Nurses at another Mayo hospital vote to remove union
It may not be as contagious as Covid, but for the second time in as many weeks nurses at a Mayo hospital in southern Minnesota have voted to end union…
New data released by the Bureau of Labor and Statistics reveal the percent of workers who were members of unions in 2019 was 10.3 percent—a record low since 1983, according to BLS.
In the public sector, the union membership rate dipped to 33.6 percent, which is down from 33.9 percent in 2018. The U.S. Supreme Court ruled in June 2018 that no government employee could be forced to financially support a union through “agency fees” in order to keep his or her job. Since the decision, thousands of public employees have either decided to not join the union or have resigned from union membership.
From 2018 to 2019, Minnesota’s teachers’ union lost dues and agency fee revenue from over six percent of the educators it represents, according to its most recent federal filing. Teachers and education support professionals were limited to resigning from union membership during an annual seven-day opt-out “window” in 2018. In 2019, the opt-out window was expanded to 30 days, which the Center believes is in response to our efforts, and is a defensive move to avoid a legal judgment other public-sector unions are facing in Minnesota and elsewhere. (If you are a Minnesota teacher who wants to learn more about your options regarding union membership, visit EducatedTeachersMN.com.)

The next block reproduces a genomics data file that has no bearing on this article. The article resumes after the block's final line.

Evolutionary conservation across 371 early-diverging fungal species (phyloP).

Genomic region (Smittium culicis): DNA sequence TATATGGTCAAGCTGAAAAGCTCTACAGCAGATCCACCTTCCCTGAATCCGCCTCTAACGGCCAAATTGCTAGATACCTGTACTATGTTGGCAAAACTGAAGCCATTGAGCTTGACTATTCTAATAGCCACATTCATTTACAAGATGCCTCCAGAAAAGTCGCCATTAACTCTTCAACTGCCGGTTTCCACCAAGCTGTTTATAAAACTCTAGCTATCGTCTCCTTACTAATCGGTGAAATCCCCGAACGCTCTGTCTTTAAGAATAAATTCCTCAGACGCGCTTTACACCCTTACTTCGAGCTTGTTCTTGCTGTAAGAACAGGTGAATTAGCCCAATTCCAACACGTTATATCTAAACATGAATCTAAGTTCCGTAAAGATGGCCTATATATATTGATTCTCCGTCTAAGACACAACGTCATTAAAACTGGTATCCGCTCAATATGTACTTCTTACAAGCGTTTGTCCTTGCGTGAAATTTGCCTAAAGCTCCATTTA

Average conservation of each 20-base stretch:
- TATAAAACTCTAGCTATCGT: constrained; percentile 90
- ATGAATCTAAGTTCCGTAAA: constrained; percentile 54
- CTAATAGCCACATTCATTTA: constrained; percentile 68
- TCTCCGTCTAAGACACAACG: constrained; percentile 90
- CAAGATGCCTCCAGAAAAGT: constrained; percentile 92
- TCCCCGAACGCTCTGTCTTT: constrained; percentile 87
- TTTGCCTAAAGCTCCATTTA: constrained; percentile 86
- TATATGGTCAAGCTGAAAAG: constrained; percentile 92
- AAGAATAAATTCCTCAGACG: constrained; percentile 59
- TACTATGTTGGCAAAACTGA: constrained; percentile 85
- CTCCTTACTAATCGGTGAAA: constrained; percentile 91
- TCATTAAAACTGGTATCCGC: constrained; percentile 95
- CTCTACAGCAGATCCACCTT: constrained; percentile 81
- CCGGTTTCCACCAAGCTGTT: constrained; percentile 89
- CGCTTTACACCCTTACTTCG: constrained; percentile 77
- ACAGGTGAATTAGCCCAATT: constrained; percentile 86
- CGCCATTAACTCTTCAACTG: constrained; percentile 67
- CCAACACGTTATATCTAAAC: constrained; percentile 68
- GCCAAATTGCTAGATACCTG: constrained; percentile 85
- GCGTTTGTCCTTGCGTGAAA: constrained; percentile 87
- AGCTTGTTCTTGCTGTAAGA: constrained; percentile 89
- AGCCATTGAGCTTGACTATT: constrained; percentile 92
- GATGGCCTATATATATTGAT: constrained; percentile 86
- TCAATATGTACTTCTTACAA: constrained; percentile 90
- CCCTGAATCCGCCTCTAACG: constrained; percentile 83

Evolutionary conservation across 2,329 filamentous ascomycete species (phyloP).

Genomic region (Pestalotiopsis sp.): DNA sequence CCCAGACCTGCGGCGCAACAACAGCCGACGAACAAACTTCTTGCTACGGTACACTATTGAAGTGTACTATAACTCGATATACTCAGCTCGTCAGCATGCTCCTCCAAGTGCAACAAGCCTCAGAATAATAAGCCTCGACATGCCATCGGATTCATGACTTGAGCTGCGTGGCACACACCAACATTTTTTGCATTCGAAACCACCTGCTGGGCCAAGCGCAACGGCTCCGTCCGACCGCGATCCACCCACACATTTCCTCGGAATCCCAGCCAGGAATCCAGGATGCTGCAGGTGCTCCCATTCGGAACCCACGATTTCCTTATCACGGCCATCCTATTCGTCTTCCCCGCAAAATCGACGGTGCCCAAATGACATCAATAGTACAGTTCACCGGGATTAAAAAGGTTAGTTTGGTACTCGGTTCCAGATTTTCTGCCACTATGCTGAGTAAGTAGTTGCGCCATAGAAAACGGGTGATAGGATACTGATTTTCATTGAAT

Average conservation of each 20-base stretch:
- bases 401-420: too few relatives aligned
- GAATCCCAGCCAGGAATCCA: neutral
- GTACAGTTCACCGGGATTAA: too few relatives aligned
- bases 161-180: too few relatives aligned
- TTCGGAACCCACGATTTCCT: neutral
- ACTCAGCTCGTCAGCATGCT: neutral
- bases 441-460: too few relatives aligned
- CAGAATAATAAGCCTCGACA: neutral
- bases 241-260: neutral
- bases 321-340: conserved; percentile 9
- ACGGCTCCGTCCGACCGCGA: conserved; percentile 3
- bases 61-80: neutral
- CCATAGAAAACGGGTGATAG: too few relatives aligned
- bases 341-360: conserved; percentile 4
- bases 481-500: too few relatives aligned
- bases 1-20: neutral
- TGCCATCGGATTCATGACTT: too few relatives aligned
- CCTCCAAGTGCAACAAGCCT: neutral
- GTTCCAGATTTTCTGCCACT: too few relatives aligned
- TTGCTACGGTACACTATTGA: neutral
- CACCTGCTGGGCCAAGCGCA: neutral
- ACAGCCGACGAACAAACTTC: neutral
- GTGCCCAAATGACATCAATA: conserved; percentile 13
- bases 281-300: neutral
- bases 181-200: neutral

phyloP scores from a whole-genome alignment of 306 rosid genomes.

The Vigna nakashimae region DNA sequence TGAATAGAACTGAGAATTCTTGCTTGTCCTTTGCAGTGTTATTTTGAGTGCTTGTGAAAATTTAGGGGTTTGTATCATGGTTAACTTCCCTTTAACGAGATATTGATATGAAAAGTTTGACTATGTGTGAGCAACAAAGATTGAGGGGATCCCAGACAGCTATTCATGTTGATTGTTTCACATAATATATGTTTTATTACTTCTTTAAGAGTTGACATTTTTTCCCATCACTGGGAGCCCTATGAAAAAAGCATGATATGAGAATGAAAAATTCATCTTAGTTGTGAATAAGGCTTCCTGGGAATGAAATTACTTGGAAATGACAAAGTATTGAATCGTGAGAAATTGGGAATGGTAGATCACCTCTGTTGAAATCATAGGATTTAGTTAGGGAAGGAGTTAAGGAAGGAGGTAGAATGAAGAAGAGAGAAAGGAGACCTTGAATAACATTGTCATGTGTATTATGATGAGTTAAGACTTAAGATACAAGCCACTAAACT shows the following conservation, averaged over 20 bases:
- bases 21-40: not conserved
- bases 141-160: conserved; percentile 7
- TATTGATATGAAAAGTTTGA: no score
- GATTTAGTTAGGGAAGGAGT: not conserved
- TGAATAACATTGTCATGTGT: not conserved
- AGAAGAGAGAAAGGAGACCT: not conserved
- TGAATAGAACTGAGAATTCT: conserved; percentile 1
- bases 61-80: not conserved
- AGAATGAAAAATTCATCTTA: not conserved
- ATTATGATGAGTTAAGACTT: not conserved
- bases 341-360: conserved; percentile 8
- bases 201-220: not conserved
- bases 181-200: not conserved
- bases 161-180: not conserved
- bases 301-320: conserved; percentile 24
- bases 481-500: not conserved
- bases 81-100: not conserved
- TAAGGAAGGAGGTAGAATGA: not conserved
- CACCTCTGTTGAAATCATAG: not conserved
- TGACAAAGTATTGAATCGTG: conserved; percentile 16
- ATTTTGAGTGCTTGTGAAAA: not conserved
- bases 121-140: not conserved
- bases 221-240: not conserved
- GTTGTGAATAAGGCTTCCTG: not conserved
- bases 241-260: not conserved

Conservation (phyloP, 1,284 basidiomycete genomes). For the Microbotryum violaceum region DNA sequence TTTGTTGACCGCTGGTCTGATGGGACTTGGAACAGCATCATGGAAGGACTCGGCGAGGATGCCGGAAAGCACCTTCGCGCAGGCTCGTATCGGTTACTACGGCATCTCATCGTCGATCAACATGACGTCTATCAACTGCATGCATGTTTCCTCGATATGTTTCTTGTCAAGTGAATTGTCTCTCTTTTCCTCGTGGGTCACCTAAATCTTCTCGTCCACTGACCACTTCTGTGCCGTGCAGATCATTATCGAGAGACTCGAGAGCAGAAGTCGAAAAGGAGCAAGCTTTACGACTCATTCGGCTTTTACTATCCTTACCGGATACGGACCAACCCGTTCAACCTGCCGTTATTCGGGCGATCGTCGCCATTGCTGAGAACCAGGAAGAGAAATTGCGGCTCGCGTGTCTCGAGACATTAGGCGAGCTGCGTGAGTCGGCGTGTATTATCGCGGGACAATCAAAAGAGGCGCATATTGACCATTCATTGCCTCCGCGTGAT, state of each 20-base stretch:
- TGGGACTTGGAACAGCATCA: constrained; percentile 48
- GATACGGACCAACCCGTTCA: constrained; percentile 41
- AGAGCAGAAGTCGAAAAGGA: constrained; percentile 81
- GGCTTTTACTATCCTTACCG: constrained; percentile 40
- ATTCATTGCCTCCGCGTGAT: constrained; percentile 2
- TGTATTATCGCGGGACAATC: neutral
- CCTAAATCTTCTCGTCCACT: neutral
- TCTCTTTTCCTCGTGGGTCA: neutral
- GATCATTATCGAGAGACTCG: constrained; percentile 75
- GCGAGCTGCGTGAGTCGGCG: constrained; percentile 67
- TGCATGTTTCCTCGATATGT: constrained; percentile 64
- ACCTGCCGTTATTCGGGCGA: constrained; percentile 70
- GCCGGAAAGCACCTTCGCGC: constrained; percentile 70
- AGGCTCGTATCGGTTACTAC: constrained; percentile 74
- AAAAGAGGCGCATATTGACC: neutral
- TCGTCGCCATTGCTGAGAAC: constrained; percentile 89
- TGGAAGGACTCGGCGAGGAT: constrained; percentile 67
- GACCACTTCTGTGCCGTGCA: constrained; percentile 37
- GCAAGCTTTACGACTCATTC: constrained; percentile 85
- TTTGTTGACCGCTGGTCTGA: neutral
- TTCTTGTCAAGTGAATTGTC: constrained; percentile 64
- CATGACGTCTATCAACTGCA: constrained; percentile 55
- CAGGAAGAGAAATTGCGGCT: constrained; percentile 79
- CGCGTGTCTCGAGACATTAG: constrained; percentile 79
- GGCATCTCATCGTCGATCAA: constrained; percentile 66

Government unions are not silent about their political involvement, but they are trying to hide the fact that they are losing members and money. Will unions start to focus more on members’ professional needs, and less on political spending that does not reflect the voting preferences of their members? Or, maybe they won’t, and public employees will continue exercising their First Amendment rights and cutting off the political support that unions once took for granted.